So why why?
The answer is simple: people will follow you on social media if they are your fans. That means that they need to identify with your business in a way that goes beyond simply liking your products.
You might find that you use toilet paper from a certain brand a lot of the time and perhaps you like that product. But you won’t be a fan of the company unless you find some deeper meaning behind the toilet paper – like a big push for eco friendliness, or perhaps an ethos of comfort and luxury.
If you want to make fans out of your followers and gain a huge boost in shares and likes as a result, then you need to know what it is that people can identify with about your business and how you’re going to communicate that!

Want to get more people to like your content on social media and share it with their friends? Then it’s time to go right back to basics and to remember why people use social media in the first place. You need to remember what it is that social media is first and foremost.
And what is it? It’s a form of communication.
And communication is inherently about expression.
Once you understand this, you’ll be able to better understand the psychology of sharing and thereby encourage people to share much more of your content. So read on…
Why People Share
So social media is about communication, which is about expression.
This holds true in real life too – when we communicate, we are largely expressing something about our views, our feelings or our personality. We love to express ourselves and in fact, most of us are pretty narcissistic. Given half a chance, we’ll almost always try to steer the topic onto something about us!
And this is also apparent when you look around someone’s bedroom or home: it will be decorated with things that say things about them. It’s about their sense of style, their hobbies and interests and their families and friends.
Your Facebook profile is very much an extension of this. And the things you share on your wall and the pictures you post are all about showing people what matters to you and what you like to do (or what you’d like them to think you like to do!).
Knowing this, what is it that makes someone like a Facebook page or share a link often? Self-expression.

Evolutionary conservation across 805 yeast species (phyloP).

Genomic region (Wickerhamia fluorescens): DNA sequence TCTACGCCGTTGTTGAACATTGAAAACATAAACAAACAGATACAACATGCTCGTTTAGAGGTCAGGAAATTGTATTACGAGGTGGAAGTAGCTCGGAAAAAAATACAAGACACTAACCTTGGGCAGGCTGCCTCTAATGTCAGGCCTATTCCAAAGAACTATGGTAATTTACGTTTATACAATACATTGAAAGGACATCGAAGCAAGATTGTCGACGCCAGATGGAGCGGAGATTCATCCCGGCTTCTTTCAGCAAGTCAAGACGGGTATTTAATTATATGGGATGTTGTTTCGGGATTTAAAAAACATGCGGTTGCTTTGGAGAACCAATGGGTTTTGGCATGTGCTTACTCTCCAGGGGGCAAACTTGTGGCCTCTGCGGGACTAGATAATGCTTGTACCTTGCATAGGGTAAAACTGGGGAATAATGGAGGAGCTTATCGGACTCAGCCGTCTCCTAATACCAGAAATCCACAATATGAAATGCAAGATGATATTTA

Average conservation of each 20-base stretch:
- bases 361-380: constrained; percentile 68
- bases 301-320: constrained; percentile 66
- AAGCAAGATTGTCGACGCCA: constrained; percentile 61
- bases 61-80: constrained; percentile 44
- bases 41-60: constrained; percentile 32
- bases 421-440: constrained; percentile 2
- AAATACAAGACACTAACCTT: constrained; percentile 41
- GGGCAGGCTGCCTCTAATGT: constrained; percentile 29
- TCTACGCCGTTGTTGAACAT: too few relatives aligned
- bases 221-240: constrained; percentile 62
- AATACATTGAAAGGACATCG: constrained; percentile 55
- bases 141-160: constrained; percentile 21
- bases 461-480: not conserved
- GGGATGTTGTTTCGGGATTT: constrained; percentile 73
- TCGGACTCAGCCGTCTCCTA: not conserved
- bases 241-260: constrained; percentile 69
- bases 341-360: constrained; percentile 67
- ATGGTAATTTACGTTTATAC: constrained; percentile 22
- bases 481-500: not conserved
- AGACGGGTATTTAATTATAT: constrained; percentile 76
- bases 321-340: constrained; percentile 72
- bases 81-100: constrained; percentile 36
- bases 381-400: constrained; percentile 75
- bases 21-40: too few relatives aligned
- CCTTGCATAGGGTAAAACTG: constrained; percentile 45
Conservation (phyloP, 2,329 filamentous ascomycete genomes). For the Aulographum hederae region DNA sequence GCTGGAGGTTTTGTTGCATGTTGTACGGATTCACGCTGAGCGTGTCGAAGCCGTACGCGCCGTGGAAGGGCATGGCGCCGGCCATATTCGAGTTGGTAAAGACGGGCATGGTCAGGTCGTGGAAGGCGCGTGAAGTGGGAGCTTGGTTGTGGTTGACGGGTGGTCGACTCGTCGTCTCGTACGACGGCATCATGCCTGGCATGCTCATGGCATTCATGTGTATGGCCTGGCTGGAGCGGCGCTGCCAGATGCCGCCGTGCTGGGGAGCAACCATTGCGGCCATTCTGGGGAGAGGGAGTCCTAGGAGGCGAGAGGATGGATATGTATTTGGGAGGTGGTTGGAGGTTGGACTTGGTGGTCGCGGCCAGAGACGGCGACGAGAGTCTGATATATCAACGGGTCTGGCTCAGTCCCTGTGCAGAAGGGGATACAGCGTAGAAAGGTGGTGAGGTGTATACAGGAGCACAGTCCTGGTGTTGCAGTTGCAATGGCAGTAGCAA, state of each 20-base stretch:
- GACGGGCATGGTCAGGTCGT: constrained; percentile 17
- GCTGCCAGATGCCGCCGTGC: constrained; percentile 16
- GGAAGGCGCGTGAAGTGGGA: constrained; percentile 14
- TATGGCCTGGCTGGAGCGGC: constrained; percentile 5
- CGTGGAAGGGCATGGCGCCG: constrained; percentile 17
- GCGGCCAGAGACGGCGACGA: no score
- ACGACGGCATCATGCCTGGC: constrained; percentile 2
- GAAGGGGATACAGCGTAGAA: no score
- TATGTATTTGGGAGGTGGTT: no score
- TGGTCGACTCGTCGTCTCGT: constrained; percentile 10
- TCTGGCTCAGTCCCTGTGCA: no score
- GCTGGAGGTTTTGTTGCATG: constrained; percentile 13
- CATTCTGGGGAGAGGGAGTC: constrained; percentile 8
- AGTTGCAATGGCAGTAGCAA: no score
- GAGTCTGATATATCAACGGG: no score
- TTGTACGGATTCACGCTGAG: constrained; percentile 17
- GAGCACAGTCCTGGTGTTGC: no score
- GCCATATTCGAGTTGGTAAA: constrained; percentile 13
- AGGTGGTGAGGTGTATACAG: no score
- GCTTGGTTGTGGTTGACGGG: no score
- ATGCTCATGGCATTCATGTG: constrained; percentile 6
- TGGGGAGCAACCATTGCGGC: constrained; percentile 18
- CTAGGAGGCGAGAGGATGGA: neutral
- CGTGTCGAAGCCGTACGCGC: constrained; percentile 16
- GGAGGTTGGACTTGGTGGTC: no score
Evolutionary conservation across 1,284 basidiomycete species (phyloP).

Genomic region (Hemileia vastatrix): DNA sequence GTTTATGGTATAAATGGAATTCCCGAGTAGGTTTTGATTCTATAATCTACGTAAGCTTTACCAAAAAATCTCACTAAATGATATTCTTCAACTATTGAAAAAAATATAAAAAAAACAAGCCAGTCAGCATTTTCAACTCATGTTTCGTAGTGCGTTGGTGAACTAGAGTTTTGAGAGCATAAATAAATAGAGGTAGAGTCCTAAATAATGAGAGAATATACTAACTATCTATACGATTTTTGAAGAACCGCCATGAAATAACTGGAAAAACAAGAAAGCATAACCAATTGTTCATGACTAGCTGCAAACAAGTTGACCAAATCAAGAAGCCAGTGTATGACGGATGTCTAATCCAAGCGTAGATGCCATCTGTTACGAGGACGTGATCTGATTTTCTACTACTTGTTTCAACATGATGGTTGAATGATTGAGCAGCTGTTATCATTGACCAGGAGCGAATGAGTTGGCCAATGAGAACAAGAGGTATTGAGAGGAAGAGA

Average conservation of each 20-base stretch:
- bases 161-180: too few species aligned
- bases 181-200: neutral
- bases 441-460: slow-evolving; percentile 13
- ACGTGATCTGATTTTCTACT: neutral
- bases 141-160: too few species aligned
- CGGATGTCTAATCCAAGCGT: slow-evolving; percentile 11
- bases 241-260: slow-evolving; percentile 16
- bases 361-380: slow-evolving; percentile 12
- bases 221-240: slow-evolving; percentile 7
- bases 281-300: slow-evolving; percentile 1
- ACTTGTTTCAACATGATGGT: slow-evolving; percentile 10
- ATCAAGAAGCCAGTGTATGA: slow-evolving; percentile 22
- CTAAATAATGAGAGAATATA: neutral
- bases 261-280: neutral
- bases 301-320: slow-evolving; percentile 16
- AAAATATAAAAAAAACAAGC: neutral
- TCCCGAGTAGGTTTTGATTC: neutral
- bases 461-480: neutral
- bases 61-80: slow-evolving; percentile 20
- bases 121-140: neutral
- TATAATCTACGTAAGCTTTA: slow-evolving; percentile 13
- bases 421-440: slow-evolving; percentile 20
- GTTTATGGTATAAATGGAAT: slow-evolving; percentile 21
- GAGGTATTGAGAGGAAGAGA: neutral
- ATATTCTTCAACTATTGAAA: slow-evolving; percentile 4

If you write a post that’s all about the health benefits of martial arts, then who do you think is going to share it? Martial artists! Why? Because they want people to know that they agree with your statement and thereby make it a part of their identity.
Likewise, if you write something about working from home and it’s amusing/relatable, then people will post it who work from home so that their friends can learn a little more about the way they work.
As you can see then, sharing content is very commonly just a way to show off different aspects of your own personality.
Sharing With Friends
And the other reason we share? That’s to show that we’re thinking of someone. When we’re not expressing ourselves, we’re usually sharing content that we think is ideally suited to someone else.
So what do both these scenarios have in common? In both situations the content is aimed at a single, very specific person. Don’t try and please everyone – try to write expressive content that the right people will identify with.

What is it about this title that made you want to read it?
If I had to hazard a guess, I’d say that specifically it was the ‘three times’ part. That’s the hook because it is very specific, sounds very impressive and yet is believable. In reality, I can’t guarantee it will get you that much extra traffic but the tips we’re going to share can certainly lead to a significant improvement, which can also lead to some big increases in turnover and profit for your business!
So what are these tips?
Think Like Clickbait
The key is to think like a clickbait title. If you’re not clued in on what clickbait means, it is essentially any title that uses tactics to make you click it even if you normally wouldn’t. Often, this in turn means that the title will sound emotive and that it will include some element of mystery.
A good example is something like this:
“Learn this one weird trick that is making men transform their muscle growth!”
What works about this is the ‘one weird trick’ part. Not only does it sound believable (rather than claiming it’s a supplement, which sounds money-motivated) but it also sounds interesting and people will want to know what that one mysterious factor is. And finally, you have the ‘transform muscle growth’ element which is very emotionally charged for anyone who would like to be stronger.
The combination of these things makes the title very effective at generating clicks!
Another example would be:
“10 ways to massively increase traffic to your website. Number 3 will shock you!”
That last statement here is what drives home the mystery and makes people want to find out what number three is all about. Meanwhile, the ’massive increase’ is emotionally charged and makes people imagine what that could do for their site.
Learning the Difference
Those two titles get clicks whereas titles like:
“How to build muscle from home”
Or
“10 SEO Tips”
Just really don’t. Those two titles are far too similar to things we’ve seen before to be interesting.
And that’s the point really – you need to imply that you’re offering something new, something exciting and something potentially life changing.
And you know what the very best way to do that is? To actually offer all of those things! Come up with something amazing and then your title will automatically become ‘clicbait’.